While season 5 of Homeland may not always bring the thrills like the very consistent season 4, it’s still a mildly entertaining political thriller miles ahead of traditional television fare. This season abandoned much of the terror and intensity that made previous seasons so enthralling, in favor of a plot of conspiracies, of the new world order. Carrie Mathison (Claire Danes) adjusted to her new life with her daughter and her new job, but finds herself being hunted and uncovers a deeply-embedded web of lies within the Berlin government. Not everything was harmonious, with a string of dragged-out side plots and a b-plot with everyone’s favorite Peter Quinn (Rupert Friend) lacking major focus, but when it works, season 5 was Homeland firing on all cylinders.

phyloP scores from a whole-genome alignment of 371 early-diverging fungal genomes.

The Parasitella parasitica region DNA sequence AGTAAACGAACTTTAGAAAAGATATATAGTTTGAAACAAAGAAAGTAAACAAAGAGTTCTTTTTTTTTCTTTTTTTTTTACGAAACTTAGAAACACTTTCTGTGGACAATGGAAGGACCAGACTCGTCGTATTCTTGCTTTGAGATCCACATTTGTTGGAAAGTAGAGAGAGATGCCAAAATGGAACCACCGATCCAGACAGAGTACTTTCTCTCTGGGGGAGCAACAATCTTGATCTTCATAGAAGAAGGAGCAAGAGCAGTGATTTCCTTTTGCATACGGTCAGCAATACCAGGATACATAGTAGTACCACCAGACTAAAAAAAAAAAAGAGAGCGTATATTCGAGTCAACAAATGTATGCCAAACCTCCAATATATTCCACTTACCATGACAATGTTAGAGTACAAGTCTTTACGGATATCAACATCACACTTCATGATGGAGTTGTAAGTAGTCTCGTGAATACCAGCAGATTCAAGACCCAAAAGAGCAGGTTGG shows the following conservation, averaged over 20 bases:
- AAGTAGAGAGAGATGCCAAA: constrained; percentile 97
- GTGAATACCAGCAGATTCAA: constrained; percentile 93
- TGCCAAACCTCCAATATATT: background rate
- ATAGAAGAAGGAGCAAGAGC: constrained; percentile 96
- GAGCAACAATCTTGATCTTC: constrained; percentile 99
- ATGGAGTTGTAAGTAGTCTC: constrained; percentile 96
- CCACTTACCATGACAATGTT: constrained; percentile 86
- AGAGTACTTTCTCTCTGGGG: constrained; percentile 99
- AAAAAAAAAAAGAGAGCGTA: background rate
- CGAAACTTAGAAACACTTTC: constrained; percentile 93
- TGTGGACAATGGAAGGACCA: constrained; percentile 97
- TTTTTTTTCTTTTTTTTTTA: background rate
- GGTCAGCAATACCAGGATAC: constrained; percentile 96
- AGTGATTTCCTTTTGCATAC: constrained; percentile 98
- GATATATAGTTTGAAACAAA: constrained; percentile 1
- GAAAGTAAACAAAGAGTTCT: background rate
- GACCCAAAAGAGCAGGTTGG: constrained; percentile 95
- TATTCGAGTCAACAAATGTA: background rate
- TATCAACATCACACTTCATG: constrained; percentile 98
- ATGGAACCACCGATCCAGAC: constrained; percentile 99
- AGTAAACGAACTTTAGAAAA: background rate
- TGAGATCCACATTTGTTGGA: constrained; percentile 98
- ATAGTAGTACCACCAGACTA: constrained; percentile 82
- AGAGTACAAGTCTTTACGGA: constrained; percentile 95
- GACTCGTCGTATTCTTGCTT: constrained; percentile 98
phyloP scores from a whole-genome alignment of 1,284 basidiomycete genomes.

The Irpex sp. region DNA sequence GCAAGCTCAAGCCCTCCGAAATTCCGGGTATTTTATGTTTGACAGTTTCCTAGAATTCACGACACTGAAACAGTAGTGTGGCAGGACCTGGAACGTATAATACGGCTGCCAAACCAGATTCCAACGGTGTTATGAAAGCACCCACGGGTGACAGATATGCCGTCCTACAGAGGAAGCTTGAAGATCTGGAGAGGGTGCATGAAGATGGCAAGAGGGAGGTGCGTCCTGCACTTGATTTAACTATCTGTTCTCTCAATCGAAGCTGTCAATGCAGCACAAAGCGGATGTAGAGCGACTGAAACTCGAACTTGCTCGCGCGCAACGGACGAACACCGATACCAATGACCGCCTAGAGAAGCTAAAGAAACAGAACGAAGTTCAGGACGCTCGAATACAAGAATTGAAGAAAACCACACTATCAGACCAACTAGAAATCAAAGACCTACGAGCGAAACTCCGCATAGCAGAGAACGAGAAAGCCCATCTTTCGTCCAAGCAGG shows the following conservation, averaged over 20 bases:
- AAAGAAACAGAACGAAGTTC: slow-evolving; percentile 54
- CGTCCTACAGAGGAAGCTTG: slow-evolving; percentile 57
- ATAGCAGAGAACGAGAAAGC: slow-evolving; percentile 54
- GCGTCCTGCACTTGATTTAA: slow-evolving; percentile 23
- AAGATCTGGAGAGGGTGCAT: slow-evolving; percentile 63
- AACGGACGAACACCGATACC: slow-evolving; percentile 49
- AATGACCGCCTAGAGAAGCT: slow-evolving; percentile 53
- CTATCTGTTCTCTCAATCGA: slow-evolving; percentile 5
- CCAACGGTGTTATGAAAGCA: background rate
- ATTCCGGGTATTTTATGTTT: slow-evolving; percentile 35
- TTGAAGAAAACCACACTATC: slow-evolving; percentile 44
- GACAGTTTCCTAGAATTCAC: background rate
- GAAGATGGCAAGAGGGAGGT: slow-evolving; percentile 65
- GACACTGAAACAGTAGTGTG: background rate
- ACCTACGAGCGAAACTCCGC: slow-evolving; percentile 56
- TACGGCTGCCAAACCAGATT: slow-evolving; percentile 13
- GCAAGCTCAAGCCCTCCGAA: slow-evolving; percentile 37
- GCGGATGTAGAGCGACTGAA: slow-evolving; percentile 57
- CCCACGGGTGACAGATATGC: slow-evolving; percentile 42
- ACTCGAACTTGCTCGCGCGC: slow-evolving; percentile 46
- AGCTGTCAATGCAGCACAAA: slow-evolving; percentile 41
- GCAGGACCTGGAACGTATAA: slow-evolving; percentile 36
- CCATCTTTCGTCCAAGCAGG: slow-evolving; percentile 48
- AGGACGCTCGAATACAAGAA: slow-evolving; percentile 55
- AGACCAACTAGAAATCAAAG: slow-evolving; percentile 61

Let’s start with what didn’t work, and most of that is concentrated in the middle third of the season. Allison Carr (Miranda Otto) is totally believable as a villain, but some of her motivations were hazy. When Carrie’s name appears in Quinn’s kill box in “The Tradition of Hospitality,” Allison’s name is rightfully thrown around, and Carrie eventually uncovers her conspiring with her former handler to carry out terrorist attacks in Berlin. Miranda Otto is a competent performer, and has the presence of a woman with conviction hardened by her lengthly career as an agent, yet the show doesn’t seem interested in finding out why or where that conviction came from. A few flashbacks in 5.08 “All About Allison” don’t do her story justice, as we learn her backstory with Carrie in 2005. If she had been introduced a few seasons back, and we had gotten more acquainted with her, we might not have been having this discussion. In a similar vein, her romantic relationship with Saul Berenson (Mandy Patinkin) only serves to put Saul in opposition and at a crossroads for the majority of the season. While this leads to some thrilling moments in which Saul is trying to figure out what the hell exactly is going on, the dramatic irony is lost almost immediately. A few “a-ha” moments like the one at the end of “All About Allison” barely save this story from going under.